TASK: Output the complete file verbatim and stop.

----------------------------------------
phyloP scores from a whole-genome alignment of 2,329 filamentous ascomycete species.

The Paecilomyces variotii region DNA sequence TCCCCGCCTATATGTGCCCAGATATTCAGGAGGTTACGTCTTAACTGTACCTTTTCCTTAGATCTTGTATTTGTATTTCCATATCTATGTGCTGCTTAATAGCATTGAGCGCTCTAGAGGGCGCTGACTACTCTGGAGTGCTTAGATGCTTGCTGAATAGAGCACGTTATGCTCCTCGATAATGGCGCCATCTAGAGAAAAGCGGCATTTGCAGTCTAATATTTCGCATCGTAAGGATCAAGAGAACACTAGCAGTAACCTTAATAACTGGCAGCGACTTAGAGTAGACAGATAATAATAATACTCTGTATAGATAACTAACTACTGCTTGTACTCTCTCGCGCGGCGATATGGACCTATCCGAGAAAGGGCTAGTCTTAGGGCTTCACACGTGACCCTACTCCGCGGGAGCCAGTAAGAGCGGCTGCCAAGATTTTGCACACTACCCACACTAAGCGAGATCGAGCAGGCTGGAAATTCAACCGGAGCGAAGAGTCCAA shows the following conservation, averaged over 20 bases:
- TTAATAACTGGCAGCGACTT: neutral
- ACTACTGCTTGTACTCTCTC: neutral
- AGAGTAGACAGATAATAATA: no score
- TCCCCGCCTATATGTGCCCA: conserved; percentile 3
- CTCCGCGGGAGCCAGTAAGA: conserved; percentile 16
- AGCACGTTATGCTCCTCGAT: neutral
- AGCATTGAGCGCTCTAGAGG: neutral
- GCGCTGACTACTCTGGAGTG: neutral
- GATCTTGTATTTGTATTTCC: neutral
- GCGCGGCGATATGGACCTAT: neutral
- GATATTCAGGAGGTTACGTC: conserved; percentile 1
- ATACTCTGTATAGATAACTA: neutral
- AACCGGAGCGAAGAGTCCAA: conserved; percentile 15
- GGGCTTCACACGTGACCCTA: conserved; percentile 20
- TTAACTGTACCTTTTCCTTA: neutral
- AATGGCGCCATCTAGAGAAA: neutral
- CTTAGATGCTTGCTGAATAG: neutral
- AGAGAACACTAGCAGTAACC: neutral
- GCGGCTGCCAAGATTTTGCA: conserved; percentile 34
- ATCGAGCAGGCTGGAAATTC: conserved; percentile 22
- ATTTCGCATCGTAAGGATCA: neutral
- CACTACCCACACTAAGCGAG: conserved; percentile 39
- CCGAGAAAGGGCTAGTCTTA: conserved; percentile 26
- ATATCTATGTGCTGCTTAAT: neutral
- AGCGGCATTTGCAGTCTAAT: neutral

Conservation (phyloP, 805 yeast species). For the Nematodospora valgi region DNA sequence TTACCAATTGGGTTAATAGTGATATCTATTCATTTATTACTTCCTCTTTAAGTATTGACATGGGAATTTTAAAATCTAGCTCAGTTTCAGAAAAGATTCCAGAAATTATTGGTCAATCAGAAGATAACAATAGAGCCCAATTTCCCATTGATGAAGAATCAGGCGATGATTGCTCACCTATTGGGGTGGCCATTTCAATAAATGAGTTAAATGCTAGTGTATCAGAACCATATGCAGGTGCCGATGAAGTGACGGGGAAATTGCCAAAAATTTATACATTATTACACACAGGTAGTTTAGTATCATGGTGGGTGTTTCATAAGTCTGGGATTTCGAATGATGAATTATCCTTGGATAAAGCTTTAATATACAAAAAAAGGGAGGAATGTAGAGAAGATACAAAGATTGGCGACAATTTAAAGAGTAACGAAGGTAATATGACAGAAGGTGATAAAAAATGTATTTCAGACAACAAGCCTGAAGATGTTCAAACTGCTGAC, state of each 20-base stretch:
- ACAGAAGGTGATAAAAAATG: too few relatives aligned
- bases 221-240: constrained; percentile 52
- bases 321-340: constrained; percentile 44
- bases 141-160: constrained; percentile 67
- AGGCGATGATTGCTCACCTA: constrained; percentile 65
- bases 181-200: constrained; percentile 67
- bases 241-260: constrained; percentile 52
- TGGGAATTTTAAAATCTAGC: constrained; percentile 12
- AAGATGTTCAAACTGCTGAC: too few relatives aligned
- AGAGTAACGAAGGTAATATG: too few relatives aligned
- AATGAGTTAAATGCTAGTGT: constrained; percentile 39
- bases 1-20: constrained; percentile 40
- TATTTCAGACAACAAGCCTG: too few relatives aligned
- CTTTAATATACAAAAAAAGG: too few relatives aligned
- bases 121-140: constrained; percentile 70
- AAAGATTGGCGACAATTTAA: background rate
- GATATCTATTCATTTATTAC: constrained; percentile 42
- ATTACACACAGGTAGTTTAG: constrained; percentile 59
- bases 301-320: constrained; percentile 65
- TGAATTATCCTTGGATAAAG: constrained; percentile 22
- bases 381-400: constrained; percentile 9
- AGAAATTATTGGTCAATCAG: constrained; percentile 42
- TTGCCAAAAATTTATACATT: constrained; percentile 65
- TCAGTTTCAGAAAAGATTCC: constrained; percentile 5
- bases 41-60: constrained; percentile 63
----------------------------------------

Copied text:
phyloP scores from a whole-genome alignment of 2,329 filamentous ascomycete species.

The Paecilomyces variotii region DNA sequence TCCCCGCCTATATGTGCCCAGATATTCAGGAGGTTACGTCTTAACTGTACCTTTTCCTTAGATCTTGTATTTGTATTTCCATATCTATGTGCTGCTTAATAGCATTGAGCGCTCTAGAGGGCGCTGACTACTCTGGAGTGCTTAGATGCTTGCTGAATAGAGCACGTTATGCTCCTCGATAATGGCGCCATCTAGAGAAAAGCGGCATTTGCAGTCTAATATTTCGCATCGTAAGGATCAAGAGAACACTAGCAGTAACCTTAATAACTGGCAGCGACTTAGAGTAGACAGATAATAATAATACTCTGTATAGATAACTAACTACTGCTTGTACTCTCTCGCGCGGCGATATGGACCTATCCGAGAAAGGGCTAGTCTTAGGGCTTCACACGTGACCCTACTCCGCGGGAGCCAGTAAGAGCGGCTGCCAAGATTTTGCACACTACCCACACTAAGCGAGATCGAGCAGGCTGGAAATTCAACCGGAGCGAAGAGTCCAA shows the following conservation, averaged over 20 bases:
- TTAATAACTGGCAGCGACTT: neutral
- ACTACTGCTTGTACTCTCTC: neutral
- AGAGTAGACAGATAATAATA: no score
- TCCCCGCCTATATGTGCCCA: conserved; percentile 3
- CTCCGCGGGAGCCAGTAAGA: conserved; percentile 16
- AGCACGTTATGCTCCTCGAT: neutral
- AGCATTGAGCGCTCTAGAGG: neutral
- GCGCTGACTACTCTGGAGTG: neutral
- GATCTTGTATTTGTATTTCC: neutral
- GCGCGGCGATATGGACCTAT: neutral
- GATATTCAGGAGGTTACGTC: conserved; percentile 1
- ATACTCTGTATAGATAACTA: neutral
- AACCGGAGCGAAGAGTCCAA: conserved; percentile 15
- GGGCTTCACACGTGACCCTA: conserved; percentile 20
- TTAACTGTACCTTTTCCTTA: neutral
- AATGGCGCCATCTAGAGAAA: neutral
- CTTAGATGCTTGCTGAATAG: neutral
- AGAGAACACTAGCAGTAACC: neutral
- GCGGCTGCCAAGATTTTGCA: conserved; percentile 34
- ATCGAGCAGGCTGGAAATTC: conserved; percentile 22
- ATTTCGCATCGTAAGGATCA: neutral
- CACTACCCACACTAAGCGAG: conserved; percentile 39
- CCGAGAAAGGGCTAGTCTTA: conserved; percentile 26
- ATATCTATGTGCTGCTTAAT: neutral
- AGCGGCATTTGCAGTCTAAT: neutral

Conservation (phyloP, 805 yeast species). For the Nematodospora valgi region DNA sequence TTACCAATTGGGTTAATAGTGATATCTATTCATTTATTACTTCCTCTTTAAGTATTGACATGGGAATTTTAAAATCTAGCTCAGTTTCAGAAAAGATTCCAGAAATTATTGGTCAATCAGAAGATAACAATAGAGCCCAATTTCCCATTGATGAAGAATCAGGCGATGATTGCTCACCTATTGGGGTGGCCATTTCAATAAATGAGTTAAATGCTAGTGTATCAGAACCATATGCAGGTGCCGATGAAGTGACGGGGAAATTGCCAAAAATTTATACATTATTACACACAGGTAGTTTAGTATCATGGTGGGTGTTTCATAAGTCTGGGATTTCGAATGATGAATTATCCTTGGATAAAGCTTTAATATACAAAAAAAGGGAGGAATGTAGAGAAGATACAAAGATTGGCGACAATTTAAAGAGTAACGAAGGTAATATGACAGAAGGTGATAAAAAATGTATTTCAGACAACAAGCCTGAAGATGTTCAAACTGCTGAC, state of each 20-base stretch:
- ACAGAAGGTGATAAAAAATG: too few relatives aligned
- bases 221-240: constrained; percentile 52
- bases 321-340: constrained; percentile 44
- bases 141-160: constrained; percentile 67
- AGGCGATGATTGCTCACCTA: constrained; percentile 65
- bases 181-200: constrained; percentile 67
- bases 241-260: constrained; percentile 52
- TGGGAATTTTAAAATCTAGC: constrained; percentile 12
- AAGATGTTCAAACTGCTGAC: too few relatives aligned
- AGAGTAACGAAGGTAATATG: too few relatives aligned
- AATGAGTTAAATGCTAGTGT: constrained; percentile 39
- bases 1-20: constrained; percentile 40
- TATTTCAGACAACAAGCCTG: too few relatives aligned
- CTTTAATATACAAAAAAAGG: too few relatives aligned
- bases 121-140: constrained; percentile 70
- AAAGATTGGCGACAATTTAA: background rate
- GATATCTATTCATTTATTAC: constrained; percentile 42
- ATTACACACAGGTAGTTTAG: constrained; percentile 59
- bases 301-320: constrained; percentile 65
- TGAATTATCCTTGGATAAAG: constrained; percentile 22
- bases 381-400: constrained; percentile 9
- AGAAATTATTGGTCAATCAG: constrained; percentile 42
- TTGCCAAAAATTTATACATT: constrained; percentile 65
- TCAGTTTCAGAAAAGATTCC: constrained; percentile 5
- bases 41-60: constrained; percentile 63